# IA-03



Miller-Meeks used proxy voting five times after railing against policy

“[I]t is time for the House to end the mask mandate for fully vaccinated members and bring an end [to] proxy voting,” U.S. Representative Mariannette Miller-Meeks tweeted in May 2021.

“Now that we are lifting the requirement for fully vaccinated individuals to wear masks, we should bring an end to proxy voting and return in-person work!” the Republican representing Iowa’s second district tweeted in June 2021.

“It’s time for the House to follow the science, lift the mask mandate in chamber, end proxy voting, and return to normal,” Miller-Meeks tweeted in February 2022.

Yet over the past two years Miller-Meeks signed five letters designating Republican colleagues to cast votes on her behalf. Most recently, she used a proxy for the final House floor votes of the year, recorded late last week.

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Self-governance: It could be worse. It should be better

Herb Strentz was dean of the Drake School of Journalism from 1975 to 1988 and professor there until retirement in 2004. He was executive secretary of the Iowa Freedom of Information Council from its founding in 1976 to 2000.

“It could be worse.”

At the start of 2022, friends may have uttered those four words to console or comfort us.

As the midterm elections approach, those four words may be prophetic.

Every election in a democracy —from township to presidency — is threatened by voters who are ill-informed, misinformed, and/or uninformed.

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Iowa absentee ballot numbers in the 2022 general election

Continuing a Bleeding Heartland tradition, I will post Iowa’s latest absentee ballot numbers, statewide and for each Congressional district, every weekday, based on figures released by the Iowa Secretary of State’s office. You can find Iowa’s new Congressional map here or at the bottom of this post.

You can compare this year’s numbers to daily charts from the last five election cycles by clicking through to Bleeding Heartland’s archive of absentee ballot totals from 2020, 2018, 2016, 2014, and 2012. Remember that Iowa had longer early voting windows for all of those elections: 40 days through 2016, and 29 days for 2018 and 2020. Republicans shortened the early voting period as part of a wide-ranging effort to suppress early voting in 2021.

In addition, the Secretary of State’s office has changed the format of its absentee ballot statistics. In the past, all ballots received were lumped together, whether the Iowans voted early by mail or in person.

Now, the statistics show ballots returned by mail or email (an option for military or overseas voters), ballots cast from a health care facility, early votes cast in person at county elections offices, and those cast in person at satellite locations. I’ve adjusted my tables accordingly.

Since larger, Democratic-leaning counties tend to have more satellite voting locations, I’ll be on the lookout for Republican lawmakers to attempt to further restrict that voting method during the coming legislative sessions. (The 2021 law put up some new roadblocks for satellite voting.)

The Secretary of State’s office also publishes daily absentee ballot totals by Iowa county, state House district, and state Senate district.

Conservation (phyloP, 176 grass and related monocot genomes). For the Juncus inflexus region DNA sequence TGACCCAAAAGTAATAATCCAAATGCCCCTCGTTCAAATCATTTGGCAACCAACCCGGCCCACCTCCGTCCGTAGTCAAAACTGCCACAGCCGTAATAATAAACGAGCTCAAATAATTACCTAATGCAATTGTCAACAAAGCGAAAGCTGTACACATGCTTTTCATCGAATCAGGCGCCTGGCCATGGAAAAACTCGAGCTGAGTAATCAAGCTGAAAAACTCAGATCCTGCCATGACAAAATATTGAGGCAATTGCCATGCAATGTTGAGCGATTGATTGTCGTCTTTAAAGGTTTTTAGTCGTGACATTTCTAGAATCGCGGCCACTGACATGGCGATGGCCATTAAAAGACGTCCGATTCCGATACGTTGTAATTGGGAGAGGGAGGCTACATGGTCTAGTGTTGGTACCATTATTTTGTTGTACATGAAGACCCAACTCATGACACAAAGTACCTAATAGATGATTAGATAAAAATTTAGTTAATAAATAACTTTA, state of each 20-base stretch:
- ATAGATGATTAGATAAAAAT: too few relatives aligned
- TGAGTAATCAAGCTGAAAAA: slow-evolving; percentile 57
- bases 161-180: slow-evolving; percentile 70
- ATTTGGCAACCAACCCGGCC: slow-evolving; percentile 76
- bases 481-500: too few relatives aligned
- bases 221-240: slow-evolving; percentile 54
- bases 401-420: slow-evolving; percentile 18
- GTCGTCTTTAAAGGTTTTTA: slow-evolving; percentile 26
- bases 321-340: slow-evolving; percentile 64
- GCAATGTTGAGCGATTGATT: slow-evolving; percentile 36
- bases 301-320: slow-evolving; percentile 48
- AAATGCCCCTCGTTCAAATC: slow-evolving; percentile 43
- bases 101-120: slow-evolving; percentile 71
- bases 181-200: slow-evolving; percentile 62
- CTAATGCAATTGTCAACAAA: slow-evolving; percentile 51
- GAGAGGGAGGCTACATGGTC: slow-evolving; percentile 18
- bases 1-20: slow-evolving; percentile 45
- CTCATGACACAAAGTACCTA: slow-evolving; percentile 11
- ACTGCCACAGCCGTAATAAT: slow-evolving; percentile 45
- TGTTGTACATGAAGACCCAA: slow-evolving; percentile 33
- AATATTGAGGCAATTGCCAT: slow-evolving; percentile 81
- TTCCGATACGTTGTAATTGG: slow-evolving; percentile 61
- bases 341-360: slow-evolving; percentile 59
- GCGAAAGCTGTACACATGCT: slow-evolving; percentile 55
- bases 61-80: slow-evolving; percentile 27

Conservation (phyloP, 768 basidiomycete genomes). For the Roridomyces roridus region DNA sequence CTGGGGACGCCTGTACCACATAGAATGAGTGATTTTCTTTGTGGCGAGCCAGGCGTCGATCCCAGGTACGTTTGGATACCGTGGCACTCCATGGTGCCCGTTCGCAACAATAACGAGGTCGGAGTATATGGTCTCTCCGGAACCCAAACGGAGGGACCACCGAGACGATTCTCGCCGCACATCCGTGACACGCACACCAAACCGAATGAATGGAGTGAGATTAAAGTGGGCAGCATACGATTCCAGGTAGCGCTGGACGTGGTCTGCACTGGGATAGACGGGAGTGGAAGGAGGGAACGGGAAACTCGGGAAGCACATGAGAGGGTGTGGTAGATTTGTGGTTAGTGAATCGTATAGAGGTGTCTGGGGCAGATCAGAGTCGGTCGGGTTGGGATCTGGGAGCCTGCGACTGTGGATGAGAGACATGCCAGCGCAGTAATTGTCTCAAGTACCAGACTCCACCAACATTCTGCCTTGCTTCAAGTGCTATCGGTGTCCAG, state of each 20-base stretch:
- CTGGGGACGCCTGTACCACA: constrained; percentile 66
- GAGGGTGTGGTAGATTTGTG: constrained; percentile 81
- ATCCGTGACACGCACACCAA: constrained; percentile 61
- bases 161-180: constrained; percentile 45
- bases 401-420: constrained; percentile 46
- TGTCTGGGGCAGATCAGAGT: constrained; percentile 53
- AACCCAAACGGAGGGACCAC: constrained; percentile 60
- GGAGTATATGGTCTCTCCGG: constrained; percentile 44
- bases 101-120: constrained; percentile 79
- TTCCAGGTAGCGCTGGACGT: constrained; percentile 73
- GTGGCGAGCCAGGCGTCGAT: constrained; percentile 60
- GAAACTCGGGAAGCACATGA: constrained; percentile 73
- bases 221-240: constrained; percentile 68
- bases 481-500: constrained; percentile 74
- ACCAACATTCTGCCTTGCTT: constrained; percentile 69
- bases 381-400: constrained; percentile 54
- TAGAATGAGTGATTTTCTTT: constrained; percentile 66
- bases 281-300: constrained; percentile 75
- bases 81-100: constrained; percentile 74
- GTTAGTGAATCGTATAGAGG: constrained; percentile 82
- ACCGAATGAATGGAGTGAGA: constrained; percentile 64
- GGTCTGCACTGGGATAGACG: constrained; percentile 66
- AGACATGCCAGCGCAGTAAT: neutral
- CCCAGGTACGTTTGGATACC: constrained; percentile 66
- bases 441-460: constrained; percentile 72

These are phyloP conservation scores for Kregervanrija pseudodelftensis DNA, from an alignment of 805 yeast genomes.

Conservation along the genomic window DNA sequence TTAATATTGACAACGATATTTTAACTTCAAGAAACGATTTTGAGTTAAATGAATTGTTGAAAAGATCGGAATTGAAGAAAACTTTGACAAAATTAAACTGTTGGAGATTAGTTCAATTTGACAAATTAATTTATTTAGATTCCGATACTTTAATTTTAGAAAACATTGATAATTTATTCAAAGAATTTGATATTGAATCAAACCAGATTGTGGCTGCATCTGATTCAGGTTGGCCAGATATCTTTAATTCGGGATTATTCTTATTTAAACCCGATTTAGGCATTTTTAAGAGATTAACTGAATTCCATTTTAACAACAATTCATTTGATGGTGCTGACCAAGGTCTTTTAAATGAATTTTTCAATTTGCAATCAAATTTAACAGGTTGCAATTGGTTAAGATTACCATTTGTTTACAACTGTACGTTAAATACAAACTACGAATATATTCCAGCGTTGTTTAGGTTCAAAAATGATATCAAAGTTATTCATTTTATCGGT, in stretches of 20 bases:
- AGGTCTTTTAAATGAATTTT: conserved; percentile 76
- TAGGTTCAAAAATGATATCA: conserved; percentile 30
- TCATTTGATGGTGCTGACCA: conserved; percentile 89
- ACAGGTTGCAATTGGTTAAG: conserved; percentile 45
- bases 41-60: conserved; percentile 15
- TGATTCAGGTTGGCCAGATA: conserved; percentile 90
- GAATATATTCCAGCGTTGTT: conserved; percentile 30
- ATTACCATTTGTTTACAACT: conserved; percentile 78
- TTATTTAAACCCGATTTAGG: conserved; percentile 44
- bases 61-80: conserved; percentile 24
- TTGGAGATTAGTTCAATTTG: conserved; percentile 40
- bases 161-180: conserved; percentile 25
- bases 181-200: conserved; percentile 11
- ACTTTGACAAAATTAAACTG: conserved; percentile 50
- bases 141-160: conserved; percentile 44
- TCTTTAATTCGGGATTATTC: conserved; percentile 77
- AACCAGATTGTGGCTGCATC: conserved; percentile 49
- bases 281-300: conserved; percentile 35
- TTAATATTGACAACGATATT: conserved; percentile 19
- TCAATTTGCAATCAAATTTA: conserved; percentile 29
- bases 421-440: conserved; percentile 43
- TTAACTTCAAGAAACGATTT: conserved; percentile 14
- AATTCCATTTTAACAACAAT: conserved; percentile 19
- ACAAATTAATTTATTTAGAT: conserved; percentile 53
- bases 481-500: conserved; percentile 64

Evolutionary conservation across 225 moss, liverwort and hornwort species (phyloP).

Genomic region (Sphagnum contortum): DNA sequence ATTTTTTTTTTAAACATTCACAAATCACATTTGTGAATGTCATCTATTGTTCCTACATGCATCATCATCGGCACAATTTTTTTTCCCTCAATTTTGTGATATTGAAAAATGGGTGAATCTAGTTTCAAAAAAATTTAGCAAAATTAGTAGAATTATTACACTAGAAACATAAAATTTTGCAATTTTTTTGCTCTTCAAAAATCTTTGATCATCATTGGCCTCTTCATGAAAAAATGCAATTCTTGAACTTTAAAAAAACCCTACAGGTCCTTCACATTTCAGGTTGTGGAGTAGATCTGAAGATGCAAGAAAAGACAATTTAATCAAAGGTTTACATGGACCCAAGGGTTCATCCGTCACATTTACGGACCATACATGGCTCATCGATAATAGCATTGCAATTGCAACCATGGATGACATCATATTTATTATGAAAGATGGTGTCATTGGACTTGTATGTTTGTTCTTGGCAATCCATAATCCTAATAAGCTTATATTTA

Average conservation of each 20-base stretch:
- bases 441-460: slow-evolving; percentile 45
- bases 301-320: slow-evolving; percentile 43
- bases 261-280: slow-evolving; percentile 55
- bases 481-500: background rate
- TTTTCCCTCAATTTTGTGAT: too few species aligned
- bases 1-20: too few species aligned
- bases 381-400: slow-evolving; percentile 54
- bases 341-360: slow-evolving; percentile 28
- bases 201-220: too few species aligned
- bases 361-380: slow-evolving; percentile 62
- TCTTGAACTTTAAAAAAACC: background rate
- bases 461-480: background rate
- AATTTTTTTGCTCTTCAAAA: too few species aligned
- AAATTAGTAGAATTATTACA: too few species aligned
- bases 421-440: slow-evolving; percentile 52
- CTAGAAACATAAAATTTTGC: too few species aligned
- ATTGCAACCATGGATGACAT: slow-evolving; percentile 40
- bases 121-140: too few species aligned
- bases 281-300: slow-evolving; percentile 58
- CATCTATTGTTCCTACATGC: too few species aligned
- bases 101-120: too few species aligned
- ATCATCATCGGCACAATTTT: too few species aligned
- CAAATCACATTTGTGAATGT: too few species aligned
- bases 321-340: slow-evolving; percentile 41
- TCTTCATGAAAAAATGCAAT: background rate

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Iowa Republicans call Democrats extreme on abortion. Will voters buy it?

Republicans seeking Iowa’s federal offices take some important advantages into the November election. Most are incumbents with more money to spend than their challengers. Recent history suggests midterms favor the party out of power in Washington, and President Joe Biden has low approval numbers in Iowa.

One wild card complicates the equation for GOP candidates here, as in many other states. Republicans are on record supporting near-total abortion bans, while a majority of voters favor keeping abortion mostly legal.

Republican campaign messaging has emphasized other topics, such as inflation, taxes, or unpopular Washington politicians. When they can’t avoid talking about abortion, Republicans have claimed their Democratic opponents are the real extremists on the issue.

Several races may hinge on whether moderate voters buy into that distortion of the facts.

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Voters, don't let tv ads mislead you

Randy Evans can be reached at DMRevans2810@gmail.com

Televisions are getting larger, but that does not make it easier to decipher the political ads that are as common these days as gnats at a picnic.

There is one thing we should understand about these ads: Their purpose is not to educate voters or inform them about the finer points of a candidate’s views. Instead, their purpose is to scare us, or mislead us, or just confuse us.

One such example tells Iowa viewers that U.S. Representative Cindy Axne, a Democrat from Iowa’s third district, refuses to sign a pledge to support term limits for members of Congress. (Term Limits Action is spending $157,203 to run the ads.)

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Four takeaways for Iowa from the pro-choice vote in Kansas

In a huge victory for bodily autonomy, Kansas voters on August 2 overwhelmingly rejected a proposed constitutional amendment that would have cleared a path for Republican lawmakers to ban abortion. With about 95 percent of votes counted, the “no” vote (against removing abortion protections from the Kansas constitution) led the “yes” vote by 58.8 percent to 41.2 percent.

Iowa Democrats and Republicans should pay attention to the results.

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